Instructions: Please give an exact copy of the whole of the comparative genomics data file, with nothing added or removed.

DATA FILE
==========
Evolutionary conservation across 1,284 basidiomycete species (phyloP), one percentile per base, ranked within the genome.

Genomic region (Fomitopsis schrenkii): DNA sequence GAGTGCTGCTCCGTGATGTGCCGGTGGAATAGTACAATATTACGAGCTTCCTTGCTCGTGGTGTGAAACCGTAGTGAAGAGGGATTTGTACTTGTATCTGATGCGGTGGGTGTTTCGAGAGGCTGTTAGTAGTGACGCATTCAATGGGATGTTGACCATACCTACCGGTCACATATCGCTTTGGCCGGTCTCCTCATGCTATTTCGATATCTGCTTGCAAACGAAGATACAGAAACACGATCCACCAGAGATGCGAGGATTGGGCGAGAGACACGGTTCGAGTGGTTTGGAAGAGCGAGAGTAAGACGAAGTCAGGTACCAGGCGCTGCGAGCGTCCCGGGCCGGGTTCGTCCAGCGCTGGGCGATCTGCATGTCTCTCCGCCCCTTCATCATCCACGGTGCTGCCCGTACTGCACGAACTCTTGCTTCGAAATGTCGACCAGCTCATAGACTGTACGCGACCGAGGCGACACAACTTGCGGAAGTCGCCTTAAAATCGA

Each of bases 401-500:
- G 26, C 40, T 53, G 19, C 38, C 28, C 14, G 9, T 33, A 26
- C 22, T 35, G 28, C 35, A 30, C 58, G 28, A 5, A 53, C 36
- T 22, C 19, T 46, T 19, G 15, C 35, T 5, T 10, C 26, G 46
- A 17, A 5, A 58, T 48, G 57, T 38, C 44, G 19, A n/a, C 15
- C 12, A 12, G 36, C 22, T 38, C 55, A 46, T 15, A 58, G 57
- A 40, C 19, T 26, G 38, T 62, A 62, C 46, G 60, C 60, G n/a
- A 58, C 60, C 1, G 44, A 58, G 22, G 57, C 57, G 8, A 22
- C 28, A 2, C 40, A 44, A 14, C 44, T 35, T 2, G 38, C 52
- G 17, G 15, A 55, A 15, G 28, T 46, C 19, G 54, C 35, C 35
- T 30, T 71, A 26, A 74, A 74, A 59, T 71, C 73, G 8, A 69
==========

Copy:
Evolutionary conservation across 1,284 basidiomycete species (phyloP), one percentile per base, ranked within the genome.

Genomic region (Fomitopsis schrenkii): DNA sequence GAGTGCTGCTCCGTGATGTGCCGGTGGAATAGTACAATATTACGAGCTTCCTTGCTCGTGGTGTGAAACCGTAGTGAAGAGGGATTTGTACTTGTATCTGATGCGGTGGGTGTTTCGAGAGGCTGTTAGTAGTGACGCATTCAATGGGATGTTGACCATACCTACCGGTCACATATCGCTTTGGCCGGTCTCCTCATGCTATTTCGATATCTGCTTGCAAACGAAGATACAGAAACACGATCCACCAGAGATGCGAGGATTGGGCGAGAGACACGGTTCGAGTGGTTTGGAAGAGCGAGAGTAAGACGAAGTCAGGTACCAGGCGCTGCGAGCGTCCCGGGCCGGGTTCGTCCAGCGCTGGGCGATCTGCATGTCTCTCCGCCCCTTCATCATCCACGGTGCTGCCCGTACTGCACGAACTCTTGCTTCGAAATGTCGACCAGCTCATAGACTGTACGCGACCGAGGCGACACAACTTGCGGAAGTCGCCTTAAAATCGA

Each of bases 401-500:
- G 26, C 40, T 53, G 19, C 38, C 28, C 14, G 9, T 33, A 26
- C 22, T 35, G 28, C 35, A 30, C 58, G 28, A 5, A 53, C 36
- T 22, C 19, T 46, T 19, G 15, C 35, T 5, T 10, C 26, G 46
- A 17, A 5, A 58, T 48, G 57, T 38, C 44, G 19, A n/a, C 15
- C 12, A 12, G 36, C 22, T 38, C 55, A 46, T 15, A 58, G 57
- A 40, C 19, T 26, G 38, T 62, A 62, C 46, G 60, C 60, G n/a
- A 58, C 60, C 1, G 44, A 58, G 22, G 57, C 57, G 8, A 22
- C 28, A 2, C 40, A 44, A 14, C 44, T 35, T 2, G 38, C 52
- G 17, G 15, A 55, A 15, G 28, T 46, C 19, G 54, C 35, C 35
- T 30, T 71, A 26, A 74, A 74, A 59, T 71, C 73, G 8, A 69